You can't always tell a book by its cover - it's a cliche', but it's bearing out in the world of biology. As biologists peer ever more closely inside the book of life, they are learning there may be far more species of plants and animals than anyone previously thought.
They call them "cryptic species," ones that have "hidden" their identity, at least to human eyes. Outwardly, cryptic species look very similar. But molecular analysis, along with size and shape and a biologist's basic "gestalt" sense that something is different, reveals that some are actually two or more species.
Australian clams, African elephants, European vesper bats and Costa Rican butterflies have all proven to be more than the single species they were once believed to be.
Around here, the Grand Canyon is a hotspot for cryptic plants. Wendy Hodgson, research botanist at the Desert Botanical Garden, notes that agaves, blazing stars, and milkvetches in the Canyon have turned out to consist of multiple species. Other suspects are yuccas, prickly pears and beargrass.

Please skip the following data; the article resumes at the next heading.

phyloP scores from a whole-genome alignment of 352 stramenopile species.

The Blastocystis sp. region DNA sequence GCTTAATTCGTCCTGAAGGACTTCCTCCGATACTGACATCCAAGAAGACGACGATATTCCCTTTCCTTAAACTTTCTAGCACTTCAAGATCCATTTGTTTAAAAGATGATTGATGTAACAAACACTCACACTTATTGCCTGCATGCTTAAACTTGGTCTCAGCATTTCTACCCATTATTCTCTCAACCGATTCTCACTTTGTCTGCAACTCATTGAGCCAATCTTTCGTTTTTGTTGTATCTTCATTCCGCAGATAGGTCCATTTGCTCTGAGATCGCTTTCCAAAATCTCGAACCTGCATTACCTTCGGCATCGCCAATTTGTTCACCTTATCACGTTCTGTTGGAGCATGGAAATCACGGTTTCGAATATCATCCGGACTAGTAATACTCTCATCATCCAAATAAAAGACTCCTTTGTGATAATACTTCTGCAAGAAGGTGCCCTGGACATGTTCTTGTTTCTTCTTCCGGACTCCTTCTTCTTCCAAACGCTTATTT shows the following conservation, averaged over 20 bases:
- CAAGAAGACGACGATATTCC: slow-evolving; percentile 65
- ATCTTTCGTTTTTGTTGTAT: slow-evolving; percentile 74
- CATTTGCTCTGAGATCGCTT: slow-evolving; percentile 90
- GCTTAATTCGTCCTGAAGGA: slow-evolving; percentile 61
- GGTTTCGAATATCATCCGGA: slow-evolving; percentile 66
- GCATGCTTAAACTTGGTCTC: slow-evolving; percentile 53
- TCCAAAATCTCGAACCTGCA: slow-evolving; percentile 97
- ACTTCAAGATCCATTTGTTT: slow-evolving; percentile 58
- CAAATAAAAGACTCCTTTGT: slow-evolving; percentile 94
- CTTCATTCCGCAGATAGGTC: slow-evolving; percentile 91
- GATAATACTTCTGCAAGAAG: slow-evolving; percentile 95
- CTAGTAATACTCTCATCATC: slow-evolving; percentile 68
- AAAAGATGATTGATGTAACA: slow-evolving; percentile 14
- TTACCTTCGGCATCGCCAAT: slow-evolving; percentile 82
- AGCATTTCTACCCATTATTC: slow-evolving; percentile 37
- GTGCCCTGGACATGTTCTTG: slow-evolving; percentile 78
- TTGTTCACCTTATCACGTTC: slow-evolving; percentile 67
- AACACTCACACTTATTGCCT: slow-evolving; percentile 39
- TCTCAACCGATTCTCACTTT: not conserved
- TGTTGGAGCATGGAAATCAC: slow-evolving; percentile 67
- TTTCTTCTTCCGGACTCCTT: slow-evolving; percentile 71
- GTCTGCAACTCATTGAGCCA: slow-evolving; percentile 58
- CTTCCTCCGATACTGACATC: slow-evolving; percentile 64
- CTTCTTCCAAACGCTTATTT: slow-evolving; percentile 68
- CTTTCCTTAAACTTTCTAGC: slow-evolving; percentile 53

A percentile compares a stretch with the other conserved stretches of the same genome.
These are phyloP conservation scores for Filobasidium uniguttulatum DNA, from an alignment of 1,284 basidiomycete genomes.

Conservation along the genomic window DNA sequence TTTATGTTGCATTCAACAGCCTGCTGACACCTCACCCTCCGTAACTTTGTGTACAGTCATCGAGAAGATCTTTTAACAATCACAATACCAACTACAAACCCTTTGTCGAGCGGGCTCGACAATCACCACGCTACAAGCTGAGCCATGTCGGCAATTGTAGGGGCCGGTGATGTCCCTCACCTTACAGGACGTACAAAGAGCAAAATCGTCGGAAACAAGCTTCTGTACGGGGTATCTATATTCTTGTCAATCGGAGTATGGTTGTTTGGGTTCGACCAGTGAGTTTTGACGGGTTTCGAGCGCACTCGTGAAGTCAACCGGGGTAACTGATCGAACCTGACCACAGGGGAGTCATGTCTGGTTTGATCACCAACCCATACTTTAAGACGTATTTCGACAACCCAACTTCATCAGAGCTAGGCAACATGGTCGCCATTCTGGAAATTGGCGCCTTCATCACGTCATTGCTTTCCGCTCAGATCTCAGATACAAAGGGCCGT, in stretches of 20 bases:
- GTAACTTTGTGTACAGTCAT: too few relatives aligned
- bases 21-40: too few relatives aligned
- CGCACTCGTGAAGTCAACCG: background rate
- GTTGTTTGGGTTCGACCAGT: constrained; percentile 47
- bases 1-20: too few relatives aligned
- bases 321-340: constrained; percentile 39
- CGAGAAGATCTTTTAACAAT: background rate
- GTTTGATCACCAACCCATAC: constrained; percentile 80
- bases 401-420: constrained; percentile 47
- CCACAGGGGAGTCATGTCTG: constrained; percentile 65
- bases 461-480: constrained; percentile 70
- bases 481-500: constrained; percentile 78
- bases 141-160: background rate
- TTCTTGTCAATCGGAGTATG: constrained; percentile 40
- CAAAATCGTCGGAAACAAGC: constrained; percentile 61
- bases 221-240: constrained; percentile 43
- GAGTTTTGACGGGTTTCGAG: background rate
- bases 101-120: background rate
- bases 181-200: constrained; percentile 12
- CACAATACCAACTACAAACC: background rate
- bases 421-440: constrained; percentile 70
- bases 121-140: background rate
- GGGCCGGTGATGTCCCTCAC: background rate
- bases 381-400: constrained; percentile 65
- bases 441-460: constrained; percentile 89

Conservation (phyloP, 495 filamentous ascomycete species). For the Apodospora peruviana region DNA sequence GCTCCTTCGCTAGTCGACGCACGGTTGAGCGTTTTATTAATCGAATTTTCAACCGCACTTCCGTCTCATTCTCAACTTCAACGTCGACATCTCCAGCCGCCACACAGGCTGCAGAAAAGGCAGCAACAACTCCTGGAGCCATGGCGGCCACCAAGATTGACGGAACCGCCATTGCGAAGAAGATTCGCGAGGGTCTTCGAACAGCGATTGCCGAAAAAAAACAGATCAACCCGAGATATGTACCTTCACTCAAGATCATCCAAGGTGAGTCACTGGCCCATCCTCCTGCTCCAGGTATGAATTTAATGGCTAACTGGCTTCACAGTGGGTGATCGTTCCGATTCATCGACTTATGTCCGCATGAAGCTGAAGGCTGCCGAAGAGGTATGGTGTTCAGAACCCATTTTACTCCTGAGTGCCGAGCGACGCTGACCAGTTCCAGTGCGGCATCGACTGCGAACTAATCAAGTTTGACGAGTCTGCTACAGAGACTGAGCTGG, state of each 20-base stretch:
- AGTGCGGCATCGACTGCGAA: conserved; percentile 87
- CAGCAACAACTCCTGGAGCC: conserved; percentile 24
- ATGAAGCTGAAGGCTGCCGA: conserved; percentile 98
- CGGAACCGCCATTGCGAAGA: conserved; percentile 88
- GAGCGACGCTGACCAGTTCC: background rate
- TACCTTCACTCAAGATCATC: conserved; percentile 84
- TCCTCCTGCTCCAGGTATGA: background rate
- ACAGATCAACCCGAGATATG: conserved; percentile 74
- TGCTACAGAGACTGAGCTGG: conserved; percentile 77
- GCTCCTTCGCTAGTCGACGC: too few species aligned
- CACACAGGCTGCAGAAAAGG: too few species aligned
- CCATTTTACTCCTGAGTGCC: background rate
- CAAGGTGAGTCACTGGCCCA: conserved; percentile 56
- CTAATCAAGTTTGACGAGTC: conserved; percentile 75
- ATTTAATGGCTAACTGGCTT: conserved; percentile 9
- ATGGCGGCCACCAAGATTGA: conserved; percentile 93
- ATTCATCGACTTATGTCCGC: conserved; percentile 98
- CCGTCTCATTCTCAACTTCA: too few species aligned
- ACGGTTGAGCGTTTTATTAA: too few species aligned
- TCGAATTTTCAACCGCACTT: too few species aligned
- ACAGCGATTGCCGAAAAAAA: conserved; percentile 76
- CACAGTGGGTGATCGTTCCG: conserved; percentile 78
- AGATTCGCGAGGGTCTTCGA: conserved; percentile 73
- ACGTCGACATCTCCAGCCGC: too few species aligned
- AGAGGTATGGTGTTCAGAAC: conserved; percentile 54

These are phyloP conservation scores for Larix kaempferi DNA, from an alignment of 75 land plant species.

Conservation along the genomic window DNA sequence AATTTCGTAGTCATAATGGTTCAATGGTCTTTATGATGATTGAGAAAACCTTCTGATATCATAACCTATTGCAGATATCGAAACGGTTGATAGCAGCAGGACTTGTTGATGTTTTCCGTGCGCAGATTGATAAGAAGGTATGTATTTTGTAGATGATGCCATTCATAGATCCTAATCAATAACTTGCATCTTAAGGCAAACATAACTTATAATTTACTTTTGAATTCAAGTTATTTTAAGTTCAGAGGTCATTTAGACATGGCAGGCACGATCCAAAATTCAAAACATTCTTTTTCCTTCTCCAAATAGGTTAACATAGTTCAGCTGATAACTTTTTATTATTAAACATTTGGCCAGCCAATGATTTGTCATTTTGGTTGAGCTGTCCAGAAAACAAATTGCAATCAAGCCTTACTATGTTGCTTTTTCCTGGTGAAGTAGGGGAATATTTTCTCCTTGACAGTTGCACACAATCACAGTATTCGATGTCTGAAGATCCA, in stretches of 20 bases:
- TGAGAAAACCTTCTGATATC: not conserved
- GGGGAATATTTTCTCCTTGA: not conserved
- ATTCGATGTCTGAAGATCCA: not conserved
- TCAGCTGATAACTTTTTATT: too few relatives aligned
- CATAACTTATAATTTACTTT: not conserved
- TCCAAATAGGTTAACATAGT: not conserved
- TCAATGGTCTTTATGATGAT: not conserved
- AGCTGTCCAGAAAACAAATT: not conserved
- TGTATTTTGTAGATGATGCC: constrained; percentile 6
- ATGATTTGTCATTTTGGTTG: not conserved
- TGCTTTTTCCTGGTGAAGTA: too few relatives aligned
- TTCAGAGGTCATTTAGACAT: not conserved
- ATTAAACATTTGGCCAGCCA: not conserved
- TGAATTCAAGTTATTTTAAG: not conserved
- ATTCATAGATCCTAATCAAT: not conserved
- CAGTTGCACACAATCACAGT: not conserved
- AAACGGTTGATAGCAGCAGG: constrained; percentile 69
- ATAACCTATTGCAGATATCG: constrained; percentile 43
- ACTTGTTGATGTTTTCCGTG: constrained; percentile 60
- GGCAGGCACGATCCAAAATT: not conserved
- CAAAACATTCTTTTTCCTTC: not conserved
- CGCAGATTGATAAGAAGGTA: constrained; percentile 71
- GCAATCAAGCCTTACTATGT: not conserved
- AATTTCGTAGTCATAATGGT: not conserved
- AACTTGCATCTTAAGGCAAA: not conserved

This abundant biodiversity is partly the result of the Canyon's extreme elevation ranges, differing microclimates and special niches. Through isolation, hybridization and adaptation, plant genes are constantly being shuffled and selected, and new species develop.
Cryptic species are really ongoing experiments in evolution, and the Canyon is their laboratory. In a world of changing environments, biologists argue that it's vital to maintain genetic diversity - including multiple look-a-like species - so that plants and animals can continue to adapt and thrive.